Last week saw a climbdown by the Scottish Government on one of the most controversial aspects of its hate crime plans. After a huge public backlash, Justice Secretary Humza Yousaf announced that draft stirring up of hatred offences will be amended to ensure that no citizen can commit an offence unless ‘intent’ to stir up hatred can be proven by the court.
This is a welcome change. It diminishes the chance of specious convictions should the new ‘stirring up’ laws reach the statute book. It is not, however, the end of the hate crime saga. Whilst the move by Mr Yousaf was a step in the right direction, he still has a long way to go if he is to allay free speech fears.
Expert groups including the Faculty of Advocates and the Law Society of Scotland have stressed that other, remaining aspects of the ‘stirring up’ offences threaten to undermine freedom of speech and expression, obfuscate the criminal law and place an unmanageable burden on police officers and prosecutors.
The Police Federation, which represents frontline officers in Scotland, describes the ‘stirring up’ proposals as “confusing”. And Community Justice Scotland, which lobbies for improvements to the criminal justice system, questions “whether creating additional legislation is proportionate or the most appropriate route to follow”.
“Humza Yousaf still has a long way to go if he is to allay free speech fears”
Critics also argue that the proposals are unnecessary. Existing laws already catch violence, harassment and abuse. The Criminal Justice and Licensing Act criminalises those who intentionally or recklessly cause fear or alarm. And there are aggravated offences for crimes motivated by hatred and prejudice. The government and other proponents have not demonstrated how these specific proposals would reduce hate-related crimes, or lend greater protection to citizens.
There are still serious issues with the ‘stirring up’ proposals: the language is hopelessly vague – the term “abusive” could create a distressingly low threshold for offending; free speech clauses are sorely lacking; there is no ‘dwelling defence’; and prosecutions would not be limited by referral to the chief prosecutor, as in other parts of the United Kingdom.
As a former SNP politician and party member, I see no logical reason why the government should refuse further amendments to its plans. In fact, in order to remain consistent in its approach to freedom of speech and expression, the government should be prepared to go further.
The votes of SNP MPs were crucial to securing various free speech protections in previous stirring up of hatred offences passed at Westminster in 2006. The Racial and Religious Hatred Bill would have criminalised ‘threatening, abusive or insulting’ behaviour ‘intended’ or ‘likely’ to stir up racial or religious hatred – very similar to the current Holyrood proposals.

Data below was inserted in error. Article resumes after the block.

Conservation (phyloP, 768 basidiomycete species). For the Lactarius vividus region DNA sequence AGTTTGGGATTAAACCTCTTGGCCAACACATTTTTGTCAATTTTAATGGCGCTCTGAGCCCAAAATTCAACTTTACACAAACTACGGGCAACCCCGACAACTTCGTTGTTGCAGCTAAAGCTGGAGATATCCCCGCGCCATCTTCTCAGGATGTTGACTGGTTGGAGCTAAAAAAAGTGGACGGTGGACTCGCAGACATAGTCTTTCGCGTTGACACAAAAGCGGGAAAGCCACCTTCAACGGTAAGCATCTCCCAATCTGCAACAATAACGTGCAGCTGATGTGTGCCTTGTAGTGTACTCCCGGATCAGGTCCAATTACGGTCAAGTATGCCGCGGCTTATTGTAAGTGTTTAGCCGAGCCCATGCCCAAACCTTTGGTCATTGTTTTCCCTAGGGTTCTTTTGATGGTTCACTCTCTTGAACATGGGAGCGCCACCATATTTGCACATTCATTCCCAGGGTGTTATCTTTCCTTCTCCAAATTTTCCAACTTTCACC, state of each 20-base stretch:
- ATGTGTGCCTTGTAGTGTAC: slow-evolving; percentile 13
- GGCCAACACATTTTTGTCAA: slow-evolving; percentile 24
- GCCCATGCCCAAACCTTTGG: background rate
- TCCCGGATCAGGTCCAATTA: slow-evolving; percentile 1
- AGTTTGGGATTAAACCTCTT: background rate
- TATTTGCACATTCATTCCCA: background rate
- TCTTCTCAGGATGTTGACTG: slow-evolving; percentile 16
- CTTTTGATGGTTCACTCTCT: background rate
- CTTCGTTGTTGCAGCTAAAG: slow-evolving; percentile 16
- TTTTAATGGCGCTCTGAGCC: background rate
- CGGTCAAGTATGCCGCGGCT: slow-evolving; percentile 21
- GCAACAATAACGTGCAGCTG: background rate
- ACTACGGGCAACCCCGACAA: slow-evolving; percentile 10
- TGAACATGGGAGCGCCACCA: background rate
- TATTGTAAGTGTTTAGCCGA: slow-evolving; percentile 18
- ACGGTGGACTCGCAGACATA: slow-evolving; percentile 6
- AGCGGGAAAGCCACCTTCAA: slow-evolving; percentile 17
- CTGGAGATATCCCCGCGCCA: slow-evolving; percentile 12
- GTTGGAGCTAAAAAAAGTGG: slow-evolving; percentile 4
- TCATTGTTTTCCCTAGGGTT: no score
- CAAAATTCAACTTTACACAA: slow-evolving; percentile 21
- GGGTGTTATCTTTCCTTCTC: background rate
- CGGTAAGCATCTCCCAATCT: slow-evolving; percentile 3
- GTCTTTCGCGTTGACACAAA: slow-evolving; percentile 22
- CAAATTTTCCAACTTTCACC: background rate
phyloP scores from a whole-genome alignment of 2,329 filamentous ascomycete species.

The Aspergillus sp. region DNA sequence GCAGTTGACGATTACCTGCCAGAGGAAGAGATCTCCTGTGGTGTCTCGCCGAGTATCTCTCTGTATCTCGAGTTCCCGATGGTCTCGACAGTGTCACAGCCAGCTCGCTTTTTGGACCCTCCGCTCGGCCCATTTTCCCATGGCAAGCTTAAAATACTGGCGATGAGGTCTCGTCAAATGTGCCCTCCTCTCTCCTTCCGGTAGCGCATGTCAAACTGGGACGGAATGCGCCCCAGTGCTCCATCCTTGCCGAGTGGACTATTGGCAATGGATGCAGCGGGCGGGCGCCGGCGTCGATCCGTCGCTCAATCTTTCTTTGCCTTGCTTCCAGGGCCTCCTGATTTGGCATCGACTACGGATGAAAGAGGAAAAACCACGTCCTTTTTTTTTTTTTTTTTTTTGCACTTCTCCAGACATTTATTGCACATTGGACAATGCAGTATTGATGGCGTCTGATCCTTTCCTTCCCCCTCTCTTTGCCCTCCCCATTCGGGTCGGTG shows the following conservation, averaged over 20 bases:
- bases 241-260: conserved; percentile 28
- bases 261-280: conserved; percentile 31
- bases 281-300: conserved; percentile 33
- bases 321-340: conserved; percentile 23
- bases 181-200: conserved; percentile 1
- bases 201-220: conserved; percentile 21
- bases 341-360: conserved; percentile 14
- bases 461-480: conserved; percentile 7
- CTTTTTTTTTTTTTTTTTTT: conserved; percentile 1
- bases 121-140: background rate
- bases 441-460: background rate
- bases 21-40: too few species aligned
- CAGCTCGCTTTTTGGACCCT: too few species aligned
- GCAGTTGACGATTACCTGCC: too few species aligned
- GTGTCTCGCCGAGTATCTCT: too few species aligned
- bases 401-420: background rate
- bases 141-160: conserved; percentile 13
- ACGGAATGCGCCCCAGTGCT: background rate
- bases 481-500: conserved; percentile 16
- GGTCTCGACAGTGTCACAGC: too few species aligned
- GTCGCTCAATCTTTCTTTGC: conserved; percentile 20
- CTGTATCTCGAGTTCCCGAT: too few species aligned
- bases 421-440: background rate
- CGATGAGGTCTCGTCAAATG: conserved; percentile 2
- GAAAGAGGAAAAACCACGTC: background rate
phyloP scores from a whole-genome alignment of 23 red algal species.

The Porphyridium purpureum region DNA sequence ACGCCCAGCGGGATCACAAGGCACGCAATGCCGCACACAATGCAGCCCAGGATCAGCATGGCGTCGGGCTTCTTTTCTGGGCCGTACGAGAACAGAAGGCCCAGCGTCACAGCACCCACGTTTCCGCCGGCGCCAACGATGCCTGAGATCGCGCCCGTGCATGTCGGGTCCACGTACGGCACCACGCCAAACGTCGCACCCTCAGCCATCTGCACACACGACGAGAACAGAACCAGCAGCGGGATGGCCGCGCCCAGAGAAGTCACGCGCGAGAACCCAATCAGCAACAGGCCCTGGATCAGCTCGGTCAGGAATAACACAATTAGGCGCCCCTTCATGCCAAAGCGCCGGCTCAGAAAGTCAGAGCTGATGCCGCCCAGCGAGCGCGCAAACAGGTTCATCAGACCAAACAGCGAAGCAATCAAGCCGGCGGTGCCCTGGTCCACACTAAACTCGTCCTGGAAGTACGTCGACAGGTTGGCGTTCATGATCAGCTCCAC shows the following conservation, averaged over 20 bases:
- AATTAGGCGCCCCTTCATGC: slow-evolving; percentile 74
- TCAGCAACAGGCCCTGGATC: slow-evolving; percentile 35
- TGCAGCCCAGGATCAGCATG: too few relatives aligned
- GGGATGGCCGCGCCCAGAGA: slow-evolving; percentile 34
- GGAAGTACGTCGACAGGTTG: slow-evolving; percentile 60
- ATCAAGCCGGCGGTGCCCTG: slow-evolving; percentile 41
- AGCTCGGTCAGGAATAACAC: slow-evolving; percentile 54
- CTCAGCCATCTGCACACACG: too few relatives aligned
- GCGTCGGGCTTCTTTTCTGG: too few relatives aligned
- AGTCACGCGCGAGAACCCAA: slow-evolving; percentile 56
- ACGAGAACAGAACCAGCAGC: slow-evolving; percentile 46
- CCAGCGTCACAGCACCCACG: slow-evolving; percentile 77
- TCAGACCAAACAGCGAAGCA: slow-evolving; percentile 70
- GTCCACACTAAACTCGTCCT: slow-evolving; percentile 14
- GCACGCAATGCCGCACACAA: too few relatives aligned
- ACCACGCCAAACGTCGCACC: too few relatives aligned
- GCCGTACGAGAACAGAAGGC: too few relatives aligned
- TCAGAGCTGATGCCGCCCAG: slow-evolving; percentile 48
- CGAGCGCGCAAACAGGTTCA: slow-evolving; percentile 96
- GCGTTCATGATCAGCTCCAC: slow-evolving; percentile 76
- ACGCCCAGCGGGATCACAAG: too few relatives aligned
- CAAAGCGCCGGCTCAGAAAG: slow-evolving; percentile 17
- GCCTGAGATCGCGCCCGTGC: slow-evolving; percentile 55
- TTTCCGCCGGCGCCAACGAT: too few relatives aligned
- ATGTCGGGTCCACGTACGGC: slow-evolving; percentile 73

“In order to remain consistent in its approach to freedom of speech and expression, the government should be prepared to go further”
On the day of the key House of Commons vote, five SNP MPs, – Alex Salmond, Angus Robertson, Stuart Hosie, Angus MacNeil and Michael Weir – backed a successful amendment to ensure that; the threshold was “threatening” – not “threatening, abusive or insulting”. They also backed a robust free speech clause stating that nothing in the offences “prohibits or restricts discussion, criticism or expressions of antipathy, dislike, ridicule, insult or abuse”.
In order to see these amendments passed, they broke with the usual convention of abstaining on England-only legislation. And quite rightly, as a legal opinion had warned that Scottish citizens could be caught by the English provisions.
All of this raises questions in my mind. Why is the term “abusive” in the ‘stirring up’ proposals when it was considered too ‘subjective’ by the SNP previously? And why do free speech provisions in the Hate Crime Bill only permit “discussion and criticism” when the SNP previously voted to allow “expressions of antipathy, dislike, ridicule, insult or abuse”?
To avoid a charge of hypocrisy, the SNP must limit the ‘stirring up’ offences to “threatening” behaviour and ensure that much more robust free speech provisions are included in the ‘stirring up’ proposals. If these changes are not made, citizens south of the border will arguably have more free speech rights than citizens in Scotland. That is not something any SNP politician should countenance.
“If these changes are not made, citizens south of the border will arguably have more free speech rights than citizens in Scotland”
There’s still a lot of scrutiny to come on the Hate Crime Bill. Next month, the Justice Committee will begin line-by-line analysis of the ‘stirring up’ proposals. The government could save itself a fearful headache by backing these additional changes to the offences at an early stage.
The most important amendment needed – seemingly not in the Minister’s mind, but hopefully in the minds of the Justice Committee members – is that Clause 1, line 1 of the Bill should read “All of the offences alleged and prosecuted in any court proceedings should be judged against the following standard: that pre-eminence is given to the presumption of free thought and free speech in a free society.”
Jim Sillars is former Depute Leader of the SNP and an ally of Free to Disagree